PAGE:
Is this diplomatic cable from Russian Ambassador William Burns, about a raucous three-day Dagestani wedding. It's 3,000+ words long, and well-written: dramatic, informative, and funny. Like when describes the male attendees to one reception as "pols and oligarchs of all sorts -- the slick to the Jurassic; wizened brown peasants from Burtunay; and Dagestan's sports and cultural celebrities." Among the notable details are the many appearances of Chechen leader, Ramzan Kadyron, who dances with a gold-plated automatic stuck in his jeans; showers dancing children with $100 bills along with Gadzhi, the groom's father and clan honcho host; and then drives home because "Ramzan never spends the night anywhere."
I love the idea of the Ambassador sitting down at his desk and carefully polishing his wry dispatch of his long weekend in the North Caucauses, which he seems to have done, as it reads so well, often in long passages, such as:
Though Gadzhi's house was not the venue for the main wedding reception, he ensured that all his guests were constantly plied with food and drink. The cooks seemed to keep whole sheep and whole cows boiling in a cauldron somewhere day and night, dumping disjointed fragments of the carcass on the tables whenever someone entered the room. Gadzhi's two chefs kept a wide variety of unusual dishes in circulation (in addition to the omnipresent boiled meat and fatty bouillon). The alcohol consumption before, during and after this Muslim wedding was stupendous. Amidst an alcohol shortage, Gadzhi had flown in from the Urals thousands of bottles of Beluga Export vodka ("Best consumed with caviar"). There was also entertainment, beginning even that day, with the big-name performers appearing both at the wedding hall and at Gadzhi's summer house. Gadzhi's main act, a Syrian-born singer named Avraam Russo, could not make it because he was shot a few days before the wedding, but there was a "gypsy" troupe from St. Petersburg, a couple of Azeri pop stars, and from Moscow, Benya the Accordion King with his family of singers. A host of local bands, singing in Avar and Dargin, rounded out the entertainment, which was constant and extremely amplified.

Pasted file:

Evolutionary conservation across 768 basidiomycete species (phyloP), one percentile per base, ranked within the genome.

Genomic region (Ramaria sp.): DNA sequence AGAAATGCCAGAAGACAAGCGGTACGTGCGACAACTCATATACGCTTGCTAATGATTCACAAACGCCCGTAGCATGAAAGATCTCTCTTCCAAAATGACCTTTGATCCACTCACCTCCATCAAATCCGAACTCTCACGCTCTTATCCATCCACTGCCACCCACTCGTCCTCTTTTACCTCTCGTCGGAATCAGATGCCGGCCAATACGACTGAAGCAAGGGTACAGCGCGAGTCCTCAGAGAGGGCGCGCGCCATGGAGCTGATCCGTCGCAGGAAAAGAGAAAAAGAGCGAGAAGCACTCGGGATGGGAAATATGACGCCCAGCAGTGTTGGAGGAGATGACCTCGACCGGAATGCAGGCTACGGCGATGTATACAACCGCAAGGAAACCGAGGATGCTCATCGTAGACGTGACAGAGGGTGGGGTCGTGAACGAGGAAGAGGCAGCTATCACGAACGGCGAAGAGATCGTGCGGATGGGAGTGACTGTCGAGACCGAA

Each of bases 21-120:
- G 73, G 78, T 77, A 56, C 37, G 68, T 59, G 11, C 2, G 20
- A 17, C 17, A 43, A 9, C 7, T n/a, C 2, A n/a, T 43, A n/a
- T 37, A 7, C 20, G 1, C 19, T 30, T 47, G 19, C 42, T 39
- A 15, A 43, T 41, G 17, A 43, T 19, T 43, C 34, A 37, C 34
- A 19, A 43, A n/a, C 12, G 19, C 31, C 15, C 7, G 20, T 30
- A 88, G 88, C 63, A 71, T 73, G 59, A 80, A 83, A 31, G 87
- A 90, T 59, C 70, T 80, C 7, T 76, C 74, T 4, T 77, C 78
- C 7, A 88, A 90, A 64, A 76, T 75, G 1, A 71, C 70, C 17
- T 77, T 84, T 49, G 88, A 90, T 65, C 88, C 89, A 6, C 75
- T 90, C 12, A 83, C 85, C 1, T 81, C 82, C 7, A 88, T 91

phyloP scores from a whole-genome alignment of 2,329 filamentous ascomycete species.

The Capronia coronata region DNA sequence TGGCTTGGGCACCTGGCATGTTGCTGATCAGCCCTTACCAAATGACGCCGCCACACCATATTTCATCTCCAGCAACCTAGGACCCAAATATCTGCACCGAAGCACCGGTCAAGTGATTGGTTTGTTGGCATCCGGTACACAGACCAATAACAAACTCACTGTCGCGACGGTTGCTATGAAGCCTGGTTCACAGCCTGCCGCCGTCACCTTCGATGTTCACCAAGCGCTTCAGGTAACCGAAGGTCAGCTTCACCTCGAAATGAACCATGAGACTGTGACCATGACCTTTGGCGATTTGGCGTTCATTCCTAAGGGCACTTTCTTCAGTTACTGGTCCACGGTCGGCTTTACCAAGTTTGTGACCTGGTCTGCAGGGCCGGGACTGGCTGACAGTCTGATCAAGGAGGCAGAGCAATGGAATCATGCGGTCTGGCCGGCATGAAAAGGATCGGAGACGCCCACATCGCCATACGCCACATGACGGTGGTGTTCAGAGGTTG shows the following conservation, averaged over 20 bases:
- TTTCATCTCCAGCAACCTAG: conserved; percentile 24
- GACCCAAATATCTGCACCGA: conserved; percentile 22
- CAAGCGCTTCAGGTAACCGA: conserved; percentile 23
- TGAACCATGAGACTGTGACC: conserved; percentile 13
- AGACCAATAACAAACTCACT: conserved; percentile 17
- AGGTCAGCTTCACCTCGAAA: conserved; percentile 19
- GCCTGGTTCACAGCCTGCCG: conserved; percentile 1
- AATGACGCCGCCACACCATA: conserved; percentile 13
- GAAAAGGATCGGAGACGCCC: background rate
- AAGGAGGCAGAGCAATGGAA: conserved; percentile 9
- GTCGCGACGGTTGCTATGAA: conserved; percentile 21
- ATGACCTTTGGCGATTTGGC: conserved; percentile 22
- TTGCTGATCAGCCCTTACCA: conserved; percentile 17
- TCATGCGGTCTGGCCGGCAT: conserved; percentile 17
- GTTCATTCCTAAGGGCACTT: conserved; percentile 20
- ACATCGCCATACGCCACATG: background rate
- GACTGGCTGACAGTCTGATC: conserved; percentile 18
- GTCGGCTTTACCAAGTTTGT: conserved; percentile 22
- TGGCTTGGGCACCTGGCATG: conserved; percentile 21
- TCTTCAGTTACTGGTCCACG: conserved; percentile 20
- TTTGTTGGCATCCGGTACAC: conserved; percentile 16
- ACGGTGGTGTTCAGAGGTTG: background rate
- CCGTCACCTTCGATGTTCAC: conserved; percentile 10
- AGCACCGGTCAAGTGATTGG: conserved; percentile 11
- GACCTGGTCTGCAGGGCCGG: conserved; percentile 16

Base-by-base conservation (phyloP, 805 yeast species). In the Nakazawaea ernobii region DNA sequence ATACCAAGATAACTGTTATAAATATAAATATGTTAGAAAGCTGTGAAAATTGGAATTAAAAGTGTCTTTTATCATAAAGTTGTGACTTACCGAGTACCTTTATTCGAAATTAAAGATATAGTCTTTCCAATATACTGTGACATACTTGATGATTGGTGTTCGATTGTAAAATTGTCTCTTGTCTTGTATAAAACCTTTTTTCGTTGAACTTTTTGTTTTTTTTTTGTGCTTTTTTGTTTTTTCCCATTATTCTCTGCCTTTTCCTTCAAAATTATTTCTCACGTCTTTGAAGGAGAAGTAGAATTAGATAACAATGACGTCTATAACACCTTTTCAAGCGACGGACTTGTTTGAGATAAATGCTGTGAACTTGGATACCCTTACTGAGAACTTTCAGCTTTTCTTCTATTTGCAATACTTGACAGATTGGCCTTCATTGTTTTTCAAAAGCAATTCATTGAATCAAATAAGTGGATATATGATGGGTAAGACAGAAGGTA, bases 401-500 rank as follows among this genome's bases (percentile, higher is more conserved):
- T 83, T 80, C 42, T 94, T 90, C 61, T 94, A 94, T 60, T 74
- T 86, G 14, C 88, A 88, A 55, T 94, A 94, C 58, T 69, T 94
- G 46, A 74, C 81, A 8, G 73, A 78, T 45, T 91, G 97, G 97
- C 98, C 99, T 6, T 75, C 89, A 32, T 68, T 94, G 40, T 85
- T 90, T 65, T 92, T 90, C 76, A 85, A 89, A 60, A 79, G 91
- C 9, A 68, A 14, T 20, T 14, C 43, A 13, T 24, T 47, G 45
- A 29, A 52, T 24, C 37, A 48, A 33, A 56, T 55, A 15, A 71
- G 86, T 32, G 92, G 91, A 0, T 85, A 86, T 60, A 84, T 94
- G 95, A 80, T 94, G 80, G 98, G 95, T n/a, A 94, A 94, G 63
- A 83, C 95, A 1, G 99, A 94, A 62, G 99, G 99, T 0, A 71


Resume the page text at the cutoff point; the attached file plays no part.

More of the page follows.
The main activity of the day was eating and drinking -- starting from 4 p.m., about eight hours worth, all told -- punctuated, when all were laden with food and sodden with drink, with a bout of jet skiing in the Caspian. After dinner, though, the first band started an informal performance -- drums, accordion and clarinet playing the lezginka, the universal dance of the Caucasus. To the uninitiated Westerner, the music sounds like an undifferentiated wall of sound. This was a signal for dancing: one by one, each of the dramatically paunchy men (there were no women present) would enter the arena and exhibit his personal lezginka for the limit of his duration, usually 30 seconds to a minute. Each ethnic group's lezginka was different -- the Dagestani lezginka the most energetic, the Chechen the most aggressive and belligerent, and the Ingush smoother.
And, my favorite:
The 120 toasts he estimated he drank would have killed anyone, hardened drinker or not, but Gadzhi had his Afghan waiter Khan following him around to pour his drinks from a special vodka bottle containing water. Still, he was much the worse for wear by evening's end. At one point we caught up with him dancing with two scantily clad Russian women who looked far from home. One, it turned out was a Moscow poet (later she recited an incomprehensible poem in Gadzhi's honor) who was in town with a film director to write the screenplay for a film immortalizing Gadzhi's defense of Dagestan against Shamil Basayev. By 6 p.m. most of the houseguests had returned to Gadzhi's seaside home for more swimming and more jet-skiing-under-the-influence.